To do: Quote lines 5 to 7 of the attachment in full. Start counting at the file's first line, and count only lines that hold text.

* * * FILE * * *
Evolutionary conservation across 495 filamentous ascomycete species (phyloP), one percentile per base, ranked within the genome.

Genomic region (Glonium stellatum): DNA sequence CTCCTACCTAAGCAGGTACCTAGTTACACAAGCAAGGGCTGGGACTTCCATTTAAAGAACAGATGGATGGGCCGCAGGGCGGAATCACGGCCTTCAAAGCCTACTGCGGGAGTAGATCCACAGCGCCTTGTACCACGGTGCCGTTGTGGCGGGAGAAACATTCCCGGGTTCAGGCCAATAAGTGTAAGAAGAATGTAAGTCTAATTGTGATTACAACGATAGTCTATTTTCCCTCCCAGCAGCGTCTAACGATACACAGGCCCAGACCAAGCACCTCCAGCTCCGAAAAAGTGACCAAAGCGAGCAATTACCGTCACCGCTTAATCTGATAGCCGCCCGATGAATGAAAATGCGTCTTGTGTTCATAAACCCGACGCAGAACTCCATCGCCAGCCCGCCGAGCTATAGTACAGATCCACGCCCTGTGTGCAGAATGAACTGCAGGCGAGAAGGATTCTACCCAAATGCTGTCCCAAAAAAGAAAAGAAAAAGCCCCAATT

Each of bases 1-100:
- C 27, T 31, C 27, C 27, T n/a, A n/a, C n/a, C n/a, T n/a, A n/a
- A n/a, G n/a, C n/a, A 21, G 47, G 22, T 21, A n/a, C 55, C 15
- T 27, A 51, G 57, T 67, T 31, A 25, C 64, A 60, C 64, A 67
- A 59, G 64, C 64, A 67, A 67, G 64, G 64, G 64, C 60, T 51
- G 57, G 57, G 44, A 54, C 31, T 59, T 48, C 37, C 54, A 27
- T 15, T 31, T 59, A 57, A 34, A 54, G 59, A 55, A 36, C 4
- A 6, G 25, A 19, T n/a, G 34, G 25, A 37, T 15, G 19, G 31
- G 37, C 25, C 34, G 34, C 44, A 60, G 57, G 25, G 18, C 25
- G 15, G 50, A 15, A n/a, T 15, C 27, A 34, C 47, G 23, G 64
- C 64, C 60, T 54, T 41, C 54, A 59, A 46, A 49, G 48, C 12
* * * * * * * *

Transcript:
- A n/a, G n/a, C n/a, A 21, G 47, G 22, T 21, A n/a, C 55, C 15
- T 27, A 51, G 57, T 67, T 31, A 25, C 64, A 60, C 64, A 67
- A 59, G 64, C 64, A 67, A 67, G 64, G 64, G 64, C 60, T 51